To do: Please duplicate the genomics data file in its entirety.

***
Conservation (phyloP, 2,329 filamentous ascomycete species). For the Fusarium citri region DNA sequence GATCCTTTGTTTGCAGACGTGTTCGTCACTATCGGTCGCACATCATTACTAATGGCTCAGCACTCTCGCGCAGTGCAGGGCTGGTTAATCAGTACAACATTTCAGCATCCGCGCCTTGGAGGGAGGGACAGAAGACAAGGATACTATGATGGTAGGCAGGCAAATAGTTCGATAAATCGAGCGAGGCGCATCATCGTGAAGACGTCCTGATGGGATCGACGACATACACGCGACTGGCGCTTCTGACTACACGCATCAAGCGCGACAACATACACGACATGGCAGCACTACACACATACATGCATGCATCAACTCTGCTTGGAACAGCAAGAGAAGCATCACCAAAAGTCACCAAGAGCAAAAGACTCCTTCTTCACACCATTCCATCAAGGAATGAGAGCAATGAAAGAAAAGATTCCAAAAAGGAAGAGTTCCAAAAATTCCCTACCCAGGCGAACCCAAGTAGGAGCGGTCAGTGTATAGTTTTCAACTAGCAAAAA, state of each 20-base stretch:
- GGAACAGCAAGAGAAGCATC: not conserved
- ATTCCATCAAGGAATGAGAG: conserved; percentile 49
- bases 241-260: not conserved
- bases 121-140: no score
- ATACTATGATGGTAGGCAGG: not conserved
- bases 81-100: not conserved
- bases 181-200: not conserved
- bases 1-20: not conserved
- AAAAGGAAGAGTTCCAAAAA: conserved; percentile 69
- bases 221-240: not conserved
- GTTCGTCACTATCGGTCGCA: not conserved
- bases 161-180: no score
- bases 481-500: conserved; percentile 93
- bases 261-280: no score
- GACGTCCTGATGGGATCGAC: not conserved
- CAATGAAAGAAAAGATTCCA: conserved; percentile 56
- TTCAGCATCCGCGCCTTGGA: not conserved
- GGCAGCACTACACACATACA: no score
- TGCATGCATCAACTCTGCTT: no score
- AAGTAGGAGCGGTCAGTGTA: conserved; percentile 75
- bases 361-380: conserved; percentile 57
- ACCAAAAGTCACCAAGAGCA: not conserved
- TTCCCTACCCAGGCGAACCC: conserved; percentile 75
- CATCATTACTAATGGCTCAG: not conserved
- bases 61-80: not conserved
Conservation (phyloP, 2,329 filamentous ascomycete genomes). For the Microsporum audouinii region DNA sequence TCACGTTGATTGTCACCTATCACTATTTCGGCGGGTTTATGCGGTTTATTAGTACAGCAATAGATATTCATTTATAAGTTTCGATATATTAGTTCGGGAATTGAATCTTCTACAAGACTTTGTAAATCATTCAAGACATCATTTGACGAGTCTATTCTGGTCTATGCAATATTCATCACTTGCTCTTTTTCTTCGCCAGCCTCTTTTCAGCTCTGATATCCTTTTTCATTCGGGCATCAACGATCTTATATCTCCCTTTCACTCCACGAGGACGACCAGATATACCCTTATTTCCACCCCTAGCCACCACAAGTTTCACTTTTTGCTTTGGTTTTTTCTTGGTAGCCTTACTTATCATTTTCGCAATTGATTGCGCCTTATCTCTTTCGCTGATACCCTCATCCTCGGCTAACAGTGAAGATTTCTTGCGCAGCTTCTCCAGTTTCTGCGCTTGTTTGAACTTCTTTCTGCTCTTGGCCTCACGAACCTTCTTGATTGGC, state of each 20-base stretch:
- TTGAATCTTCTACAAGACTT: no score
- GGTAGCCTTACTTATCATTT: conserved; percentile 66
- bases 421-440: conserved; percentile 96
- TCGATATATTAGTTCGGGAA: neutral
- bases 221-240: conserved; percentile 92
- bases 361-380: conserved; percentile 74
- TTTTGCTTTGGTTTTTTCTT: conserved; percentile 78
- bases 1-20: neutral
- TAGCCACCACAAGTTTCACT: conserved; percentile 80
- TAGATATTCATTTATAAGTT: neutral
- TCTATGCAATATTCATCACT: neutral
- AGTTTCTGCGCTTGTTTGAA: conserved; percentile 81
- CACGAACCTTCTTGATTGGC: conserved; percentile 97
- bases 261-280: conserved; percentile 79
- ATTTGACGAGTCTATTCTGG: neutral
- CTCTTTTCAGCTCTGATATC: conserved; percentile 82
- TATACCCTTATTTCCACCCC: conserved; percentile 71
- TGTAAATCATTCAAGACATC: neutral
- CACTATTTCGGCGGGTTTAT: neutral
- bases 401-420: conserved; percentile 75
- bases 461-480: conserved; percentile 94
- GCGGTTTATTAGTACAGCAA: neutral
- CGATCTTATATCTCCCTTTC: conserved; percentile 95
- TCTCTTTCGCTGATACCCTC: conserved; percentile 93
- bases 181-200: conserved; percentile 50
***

Conservation (phyloP, 2,329 filamentous ascomycete species). For the Fusarium citri region DNA sequence GATCCTTTGTTTGCAGACGTGTTCGTCACTATCGGTCGCACATCATTACTAATGGCTCAGCACTCTCGCGCAGTGCAGGGCTGGTTAATCAGTACAACATTTCAGCATCCGCGCCTTGGAGGGAGGGACAGAAGACAAGGATACTATGATGGTAGGCAGGCAAATAGTTCGATAAATCGAGCGAGGCGCATCATCGTGAAGACGTCCTGATGGGATCGACGACATACACGCGACTGGCGCTTCTGACTACACGCATCAAGCGCGACAACATACACGACATGGCAGCACTACACACATACATGCATGCATCAACTCTGCTTGGAACAGCAAGAGAAGCATCACCAAAAGTCACCAAGAGCAAAAGACTCCTTCTTCACACCATTCCATCAAGGAATGAGAGCAATGAAAGAAAAGATTCCAAAAAGGAAGAGTTCCAAAAATTCCCTACCCAGGCGAACCCAAGTAGGAGCGGTCAGTGTATAGTTTTCAACTAGCAAAAA, state of each 20-base stretch:
- GGAACAGCAAGAGAAGCATC: not conserved
- ATTCCATCAAGGAATGAGAG: conserved; percentile 49
- bases 241-260: not conserved
- bases 121-140: no score
- ATACTATGATGGTAGGCAGG: not conserved
- bases 81-100: not conserved
- bases 181-200: not conserved
- bases 1-20: not conserved
- AAAAGGAAGAGTTCCAAAAA: conserved; percentile 69
- bases 221-240: not conserved
- GTTCGTCACTATCGGTCGCA: not conserved
- bases 161-180: no score
- bases 481-500: conserved; percentile 93
- bases 261-280: no score
- GACGTCCTGATGGGATCGAC: not conserved
- CAATGAAAGAAAAGATTCCA: conserved; percentile 56
- TTCAGCATCCGCGCCTTGGA: not conserved
- GGCAGCACTACACACATACA: no score
- TGCATGCATCAACTCTGCTT: no score
- AAGTAGGAGCGGTCAGTGTA: conserved; percentile 75
- bases 361-380: conserved; percentile 57
- ACCAAAAGTCACCAAGAGCA: not conserved
- TTCCCTACCCAGGCGAACCC: conserved; percentile 75
- CATCATTACTAATGGCTCAG: not conserved
- bases 61-80: not conserved
Conservation (phyloP, 2,329 filamentous ascomycete genomes). For the Microsporum audouinii region DNA sequence TCACGTTGATTGTCACCTATCACTATTTCGGCGGGTTTATGCGGTTTATTAGTACAGCAATAGATATTCATTTATAAGTTTCGATATATTAGTTCGGGAATTGAATCTTCTACAAGACTTTGTAAATCATTCAAGACATCATTTGACGAGTCTATTCTGGTCTATGCAATATTCATCACTTGCTCTTTTTCTTCGCCAGCCTCTTTTCAGCTCTGATATCCTTTTTCATTCGGGCATCAACGATCTTATATCTCCCTTTCACTCCACGAGGACGACCAGATATACCCTTATTTCCACCCCTAGCCACCACAAGTTTCACTTTTTGCTTTGGTTTTTTCTTGGTAGCCTTACTTATCATTTTCGCAATTGATTGCGCCTTATCTCTTTCGCTGATACCCTCATCCTCGGCTAACAGTGAAGATTTCTTGCGCAGCTTCTCCAGTTTCTGCGCTTGTTTGAACTTCTTTCTGCTCTTGGCCTCACGAACCTTCTTGATTGGC, state of each 20-base stretch:
- TTGAATCTTCTACAAGACTT: no score
- GGTAGCCTTACTTATCATTT: conserved; percentile 66
- bases 421-440: conserved; percentile 96
- TCGATATATTAGTTCGGGAA: neutral
- bases 221-240: conserved; percentile 92
- bases 361-380: conserved; percentile 74
- TTTTGCTTTGGTTTTTTCTT: conserved; percentile 78
- bases 1-20: neutral
- TAGCCACCACAAGTTTCACT: conserved; percentile 80
- TAGATATTCATTTATAAGTT: neutral
- TCTATGCAATATTCATCACT: neutral
- AGTTTCTGCGCTTGTTTGAA: conserved; percentile 81
- CACGAACCTTCTTGATTGGC: conserved; percentile 97
- bases 261-280: conserved; percentile 79
- ATTTGACGAGTCTATTCTGG: neutral
- CTCTTTTCAGCTCTGATATC: conserved; percentile 82
- TATACCCTTATTTCCACCCC: conserved; percentile 71
- TGTAAATCATTCAAGACATC: neutral
- CACTATTTCGGCGGGTTTAT: neutral
- bases 401-420: conserved; percentile 75
- bases 461-480: conserved; percentile 94
- GCGGTTTATTAGTACAGCAA: neutral
- CGATCTTATATCTCCCTTTC: conserved; percentile 95
- TCTCTTTCGCTGATACCCTC: conserved; percentile 93
- bases 181-200: conserved; percentile 50